Shanghai World Expo 2010>Shanghai through Local Writers' Eyes
UPDATED: May 26, 2010 Web Exclusive
Shanghai's Melting Pot

Sun Ganlu (FILE PHOTO)

The book Flowing Life in Shanghai, written by Sun Ganlu, reads like a diary, with stories, poems, essays and notes on daily life. In Sun's eyes, the book captures an era by chronicling the daily lives of so-called cultural celebrities in Shanghai. As a native-born Shanghainese, Sun demonstrates his observation and understanding of Shanghai in his book. As he said, "To some extent, Shanghai is my whole world."

As a writer, Sun wants to explore more than just ordinary life in Shanghai through his work. "I do not have a strong consciousness on regional identification," he said.

His parents came from east China's Shandong Province and settled in Shanghai in 1949, following in the footsteps of the Chinese People's Liberation Army. Thus, Sun was born into a northerner's family in Shanghai, but grew up surrounded by Shanghai flavor as his schoolmates and neighbors were locals; he speaks Shandong dialect at home, and then switches to Shanghai dialect whenever he goes out. Moreover, he never stresses his Shanghai identity when he goes along with his northern friends in Beijing, and vice versa.

"To some extent, Shanghai is an 'immigrant city'—a melting pot with people from different places in different times," Sun said. "Therefore, people with different cultural backgrounds will have different feelings about and interpretations of the city."

Shanghai, in his eyes, is not a city that is easily summed up in a tourist guidebook, one that can be properly interpreted through longitude and latitude, weather conditions or administrative maps. Rather, different people with various lives shape the real Shanghai.

From a historical point of view, Shanghai has continually developed and enlarged its city scale since it opened up its port in the 1840s. Having been a semi-colonial foreign settlement, a treaty port and a visa-free metropolis, Shanghai could allow various people to stay long term.

A local joke says that people in Shanghai now speak English in the inner city center, Mandarin in central Shanghai and Shanghai dialect on the outer rim of the city. Apparently, the composition and distribution of the Shanghai population has gradually changed with the development of the city's economy, society and culture.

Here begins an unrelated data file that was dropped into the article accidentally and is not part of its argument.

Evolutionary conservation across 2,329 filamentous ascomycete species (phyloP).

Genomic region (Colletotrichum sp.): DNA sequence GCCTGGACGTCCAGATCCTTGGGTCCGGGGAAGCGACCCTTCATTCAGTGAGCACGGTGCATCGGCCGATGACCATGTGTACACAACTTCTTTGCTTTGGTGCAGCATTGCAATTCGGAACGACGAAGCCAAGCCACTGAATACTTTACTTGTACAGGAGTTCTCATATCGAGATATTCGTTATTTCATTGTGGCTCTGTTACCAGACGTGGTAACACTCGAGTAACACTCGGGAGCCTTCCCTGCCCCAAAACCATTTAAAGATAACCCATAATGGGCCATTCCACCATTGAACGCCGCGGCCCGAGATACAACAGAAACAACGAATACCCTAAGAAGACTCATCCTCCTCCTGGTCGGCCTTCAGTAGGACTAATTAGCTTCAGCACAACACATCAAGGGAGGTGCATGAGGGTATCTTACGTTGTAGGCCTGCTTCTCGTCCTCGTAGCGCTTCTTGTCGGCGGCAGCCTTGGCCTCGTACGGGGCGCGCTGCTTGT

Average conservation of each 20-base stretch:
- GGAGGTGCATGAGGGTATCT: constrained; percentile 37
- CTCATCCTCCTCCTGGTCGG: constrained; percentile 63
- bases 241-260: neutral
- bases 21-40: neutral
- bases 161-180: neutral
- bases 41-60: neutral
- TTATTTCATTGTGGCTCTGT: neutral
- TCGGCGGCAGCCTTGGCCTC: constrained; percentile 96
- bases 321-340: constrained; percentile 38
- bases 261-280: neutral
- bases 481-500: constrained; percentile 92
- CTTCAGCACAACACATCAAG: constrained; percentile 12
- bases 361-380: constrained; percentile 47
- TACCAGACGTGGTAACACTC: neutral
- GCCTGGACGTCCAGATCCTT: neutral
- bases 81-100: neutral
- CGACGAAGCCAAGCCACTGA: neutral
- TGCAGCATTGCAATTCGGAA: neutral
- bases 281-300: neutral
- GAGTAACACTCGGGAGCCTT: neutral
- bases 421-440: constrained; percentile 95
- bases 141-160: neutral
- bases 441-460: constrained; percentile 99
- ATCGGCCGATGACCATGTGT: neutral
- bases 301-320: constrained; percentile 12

"Although it is an international metropolis, today's Shanghai is still developing," Sun said. "When I went to Tokyo for the first time and stood on the Gran Tokyo Towers next to City Hall to overlook the whole city, I could not see its boundary, which seemed to reach all the way to the horizon. Today's Shanghai is just like that."

One of Sun's German friends has jokingly said that in the past, Chinese went abroad to see rare shows and today they go for shopping—maybe tomorrow they will go to visit backward areas. "Twenty years ago, Chinese visitors would be shocked by foreign cities' size and their modern facilities. But now wherever they go, they aren't shocked in that way anymore," Sun told Beijing Review. "Admittedly, the change in our city is likely a miracle of development. And in fact, such changes happen every day in every corner of this world.

"However, regardless of the development in politics, economy and culture, just in terms of city ecology, I personally think that Shanghai was a livable city with the best population ratio and environment between the late 1970s and early 1980s," he said. "Now it is a bit too crowded and noisy."

Shanghai has negative native population growth, but at the same time has been setting new records for overall population growth in recent years. "This is the result of unbalanced regional development caused by the urbanization process," Sun said.

On one hand, big cities offer better living resources such as healthcare and education as well as richer cultural offerings. People move to cities to make their fortune and change their lives. On the other hand, there are drawbacks such as the higher cost of living.

However, in Sun's mind, this is the only way a city can develop. After all, there is never a perfect solution. As a citizen, everyone hopes to have more living space, but from a historical observer's point of view, this process can't be avoided as no one is entitled to turn down outsiders who want to come to the city.

"Anyway, the 2010 World Expo is a chance not only for Shanghai but also for China," Sun said.

Historically, when travel was expensive and difficult, the Expo was like an international bazaar that presented innovations from all over the world, sharing them in order to promote the development of human society.

With the rapid development of technology and communications over the past 100 years, the function of the Expo has changed, but it still has positive meaning for developing countries like China. Through this Expo in Shanghai, Chinese people can conveniently and directly learn about the rest of the world without ever leaving home.

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